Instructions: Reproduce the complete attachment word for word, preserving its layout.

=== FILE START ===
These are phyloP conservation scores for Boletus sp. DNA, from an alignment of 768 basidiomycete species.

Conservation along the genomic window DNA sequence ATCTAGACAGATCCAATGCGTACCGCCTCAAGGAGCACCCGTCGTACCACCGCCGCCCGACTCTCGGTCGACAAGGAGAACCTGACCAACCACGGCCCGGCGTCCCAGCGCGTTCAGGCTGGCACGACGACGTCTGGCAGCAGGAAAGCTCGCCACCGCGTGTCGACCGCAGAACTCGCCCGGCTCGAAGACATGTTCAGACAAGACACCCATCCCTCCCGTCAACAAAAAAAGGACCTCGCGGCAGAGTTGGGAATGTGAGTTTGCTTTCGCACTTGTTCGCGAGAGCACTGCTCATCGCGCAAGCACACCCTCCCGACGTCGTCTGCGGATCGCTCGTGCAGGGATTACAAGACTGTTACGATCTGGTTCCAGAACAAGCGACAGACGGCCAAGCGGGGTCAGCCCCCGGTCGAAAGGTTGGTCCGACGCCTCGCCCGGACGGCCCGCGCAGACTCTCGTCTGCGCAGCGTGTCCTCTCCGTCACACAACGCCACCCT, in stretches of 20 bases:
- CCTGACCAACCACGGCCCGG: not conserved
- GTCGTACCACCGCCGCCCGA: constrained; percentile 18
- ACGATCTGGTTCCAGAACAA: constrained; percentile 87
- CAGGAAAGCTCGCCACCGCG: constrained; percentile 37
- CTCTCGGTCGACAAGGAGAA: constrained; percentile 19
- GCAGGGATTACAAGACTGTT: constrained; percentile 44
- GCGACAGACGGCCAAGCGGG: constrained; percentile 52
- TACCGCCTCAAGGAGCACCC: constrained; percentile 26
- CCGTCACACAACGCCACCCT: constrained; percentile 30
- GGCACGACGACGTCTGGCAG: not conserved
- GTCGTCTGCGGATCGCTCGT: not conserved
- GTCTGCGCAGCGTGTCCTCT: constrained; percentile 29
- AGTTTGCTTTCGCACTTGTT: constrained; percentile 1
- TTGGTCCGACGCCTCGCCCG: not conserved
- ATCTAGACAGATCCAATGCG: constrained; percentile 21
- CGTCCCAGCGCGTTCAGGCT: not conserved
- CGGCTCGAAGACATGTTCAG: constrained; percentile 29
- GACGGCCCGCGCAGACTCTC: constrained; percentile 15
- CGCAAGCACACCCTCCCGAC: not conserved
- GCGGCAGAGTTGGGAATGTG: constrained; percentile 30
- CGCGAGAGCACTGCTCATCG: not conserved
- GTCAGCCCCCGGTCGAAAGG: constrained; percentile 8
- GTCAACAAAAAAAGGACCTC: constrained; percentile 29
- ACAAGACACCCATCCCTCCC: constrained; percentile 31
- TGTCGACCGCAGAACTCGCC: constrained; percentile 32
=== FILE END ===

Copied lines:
These are phyloP conservation scores for Boletus sp. DNA, from an alignment of 768 basidiomycete species.

Conservation along the genomic window DNA sequence ATCTAGACAGATCCAATGCGTACCGCCTCAAGGAGCACCCGTCGTACCACCGCCGCCCGACTCTCGGTCGACAAGGAGAACCTGACCAACCACGGCCCGGCGTCCCAGCGCGTTCAGGCTGGCACGACGACGTCTGGCAGCAGGAAAGCTCGCCACCGCGTGTCGACCGCAGAACTCGCCCGGCTCGAAGACATGTTCAGACAAGACACCCATCCCTCCCGTCAACAAAAAAAGGACCTCGCGGCAGAGTTGGGAATGTGAGTTTGCTTTCGCACTTGTTCGCGAGAGCACTGCTCATCGCGCAAGCACACCCTCCCGACGTCGTCTGCGGATCGCTCGTGCAGGGATTACAAGACTGTTACGATCTGGTTCCAGAACAAGCGACAGACGGCCAAGCGGGGTCAGCCCCCGGTCGAAAGGTTGGTCCGACGCCTCGCCCGGACGGCCCGCGCAGACTCTCGTCTGCGCAGCGTGTCCTCTCCGTCACACAACGCCACCCT, in stretches of 20 bases:
- CCTGACCAACCACGGCCCGG: not conserved
- GTCGTACCACCGCCGCCCGA: constrained; percentile 18
- ACGATCTGGTTCCAGAACAA: constrained; percentile 87
- CAGGAAAGCTCGCCACCGCG: constrained; percentile 37
- CTCTCGGTCGACAAGGAGAA: constrained; percentile 19
- GCAGGGATTACAAGACTGTT: constrained; percentile 44
- GCGACAGACGGCCAAGCGGG: constrained; percentile 52
- TACCGCCTCAAGGAGCACCC: constrained; percentile 26
- CCGTCACACAACGCCACCCT: constrained; percentile 30
- GGCACGACGACGTCTGGCAG: not conserved
- GTCGTCTGCGGATCGCTCGT: not conserved
- GTCTGCGCAGCGTGTCCTCT: constrained; percentile 29
- AGTTTGCTTTCGCACTTGTT: constrained; percentile 1
- TTGGTCCGACGCCTCGCCCG: not conserved
- ATCTAGACAGATCCAATGCG: constrained; percentile 21
- CGTCCCAGCGCGTTCAGGCT: not conserved
- CGGCTCGAAGACATGTTCAG: constrained; percentile 29
- GACGGCCCGCGCAGACTCTC: constrained; percentile 15
- CGCAAGCACACCCTCCCGAC: not conserved
- GCGGCAGAGTTGGGAATGTG: constrained; percentile 30
- CGCGAGAGCACTGCTCATCG: not conserved
- GTCAGCCCCCGGTCGAAAGG: constrained; percentile 8
- GTCAACAAAAAAAGGACCTC: constrained; percentile 29
- ACAAGACACCCATCCCTCCC: constrained; percentile 31
- TGTCGACCGCAGAACTCGCC: constrained; percentile 32